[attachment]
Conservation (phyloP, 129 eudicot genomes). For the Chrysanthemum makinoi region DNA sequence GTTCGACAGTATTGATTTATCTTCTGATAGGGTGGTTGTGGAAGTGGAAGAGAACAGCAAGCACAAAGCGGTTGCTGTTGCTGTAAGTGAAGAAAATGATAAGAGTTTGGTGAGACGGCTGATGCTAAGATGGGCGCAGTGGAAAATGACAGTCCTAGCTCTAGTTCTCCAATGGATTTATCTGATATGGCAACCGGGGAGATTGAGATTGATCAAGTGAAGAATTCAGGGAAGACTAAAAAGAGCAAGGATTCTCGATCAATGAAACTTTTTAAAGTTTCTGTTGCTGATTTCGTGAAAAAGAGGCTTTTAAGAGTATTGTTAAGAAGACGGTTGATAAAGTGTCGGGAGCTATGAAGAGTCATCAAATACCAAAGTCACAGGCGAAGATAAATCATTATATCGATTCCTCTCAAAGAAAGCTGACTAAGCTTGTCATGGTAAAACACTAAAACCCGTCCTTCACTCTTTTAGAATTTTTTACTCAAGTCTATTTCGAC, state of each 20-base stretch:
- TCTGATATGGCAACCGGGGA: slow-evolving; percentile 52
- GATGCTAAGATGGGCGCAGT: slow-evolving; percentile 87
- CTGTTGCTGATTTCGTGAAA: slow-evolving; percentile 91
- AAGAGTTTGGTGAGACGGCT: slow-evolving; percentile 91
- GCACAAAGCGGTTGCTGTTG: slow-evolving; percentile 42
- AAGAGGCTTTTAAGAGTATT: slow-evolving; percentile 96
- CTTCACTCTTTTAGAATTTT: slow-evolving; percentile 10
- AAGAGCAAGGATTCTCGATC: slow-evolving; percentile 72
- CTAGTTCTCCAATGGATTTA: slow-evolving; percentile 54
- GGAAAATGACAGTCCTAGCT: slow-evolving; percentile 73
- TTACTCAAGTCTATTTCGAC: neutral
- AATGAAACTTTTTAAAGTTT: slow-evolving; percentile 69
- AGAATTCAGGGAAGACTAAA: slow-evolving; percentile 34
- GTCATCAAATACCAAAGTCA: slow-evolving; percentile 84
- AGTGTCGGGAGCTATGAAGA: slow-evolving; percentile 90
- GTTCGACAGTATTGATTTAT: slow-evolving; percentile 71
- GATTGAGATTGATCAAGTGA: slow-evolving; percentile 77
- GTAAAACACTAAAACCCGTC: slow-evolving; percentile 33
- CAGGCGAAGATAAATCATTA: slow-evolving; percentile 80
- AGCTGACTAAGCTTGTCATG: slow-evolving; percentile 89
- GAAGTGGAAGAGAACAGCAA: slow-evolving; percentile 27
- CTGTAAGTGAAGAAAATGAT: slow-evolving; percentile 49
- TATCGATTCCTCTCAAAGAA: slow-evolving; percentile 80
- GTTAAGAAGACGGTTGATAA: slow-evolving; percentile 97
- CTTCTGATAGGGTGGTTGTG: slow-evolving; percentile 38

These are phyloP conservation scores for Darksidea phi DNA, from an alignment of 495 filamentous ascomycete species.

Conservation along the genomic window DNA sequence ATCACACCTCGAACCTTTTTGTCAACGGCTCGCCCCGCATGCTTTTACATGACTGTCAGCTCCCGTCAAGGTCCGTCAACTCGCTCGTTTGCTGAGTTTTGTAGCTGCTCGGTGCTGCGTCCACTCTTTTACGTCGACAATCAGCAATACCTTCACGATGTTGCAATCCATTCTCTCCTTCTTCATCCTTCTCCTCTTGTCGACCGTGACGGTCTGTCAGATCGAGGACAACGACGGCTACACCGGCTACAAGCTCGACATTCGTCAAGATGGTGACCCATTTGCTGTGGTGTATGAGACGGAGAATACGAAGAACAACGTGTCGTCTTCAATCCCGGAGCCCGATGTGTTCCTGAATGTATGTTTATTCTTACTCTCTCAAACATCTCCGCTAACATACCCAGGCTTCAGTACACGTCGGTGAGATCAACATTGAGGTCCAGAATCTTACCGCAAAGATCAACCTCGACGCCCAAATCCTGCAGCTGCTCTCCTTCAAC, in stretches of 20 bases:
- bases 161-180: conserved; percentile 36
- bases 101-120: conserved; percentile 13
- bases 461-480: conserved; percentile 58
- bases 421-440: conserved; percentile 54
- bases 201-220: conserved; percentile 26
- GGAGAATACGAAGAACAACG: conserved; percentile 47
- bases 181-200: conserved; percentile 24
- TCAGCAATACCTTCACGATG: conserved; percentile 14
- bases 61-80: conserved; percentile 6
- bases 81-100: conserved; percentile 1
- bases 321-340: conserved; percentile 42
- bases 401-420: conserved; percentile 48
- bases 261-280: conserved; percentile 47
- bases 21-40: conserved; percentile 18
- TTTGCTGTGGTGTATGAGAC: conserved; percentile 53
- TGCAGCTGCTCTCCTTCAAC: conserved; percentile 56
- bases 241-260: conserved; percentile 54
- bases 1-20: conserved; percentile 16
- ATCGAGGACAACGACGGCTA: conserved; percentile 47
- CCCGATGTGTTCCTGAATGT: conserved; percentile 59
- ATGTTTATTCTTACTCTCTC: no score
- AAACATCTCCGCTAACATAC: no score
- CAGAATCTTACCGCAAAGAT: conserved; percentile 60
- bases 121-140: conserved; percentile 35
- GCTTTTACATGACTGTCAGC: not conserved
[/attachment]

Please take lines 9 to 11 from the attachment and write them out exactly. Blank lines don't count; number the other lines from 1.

- AAGAGCAAGGATTCTCGATC: slow-evolving; percentile 72
- CTAGTTCTCCAATGGATTTA: slow-evolving; percentile 54
- GGAAAATGACAGTCCTAGCT: slow-evolving; percentile 73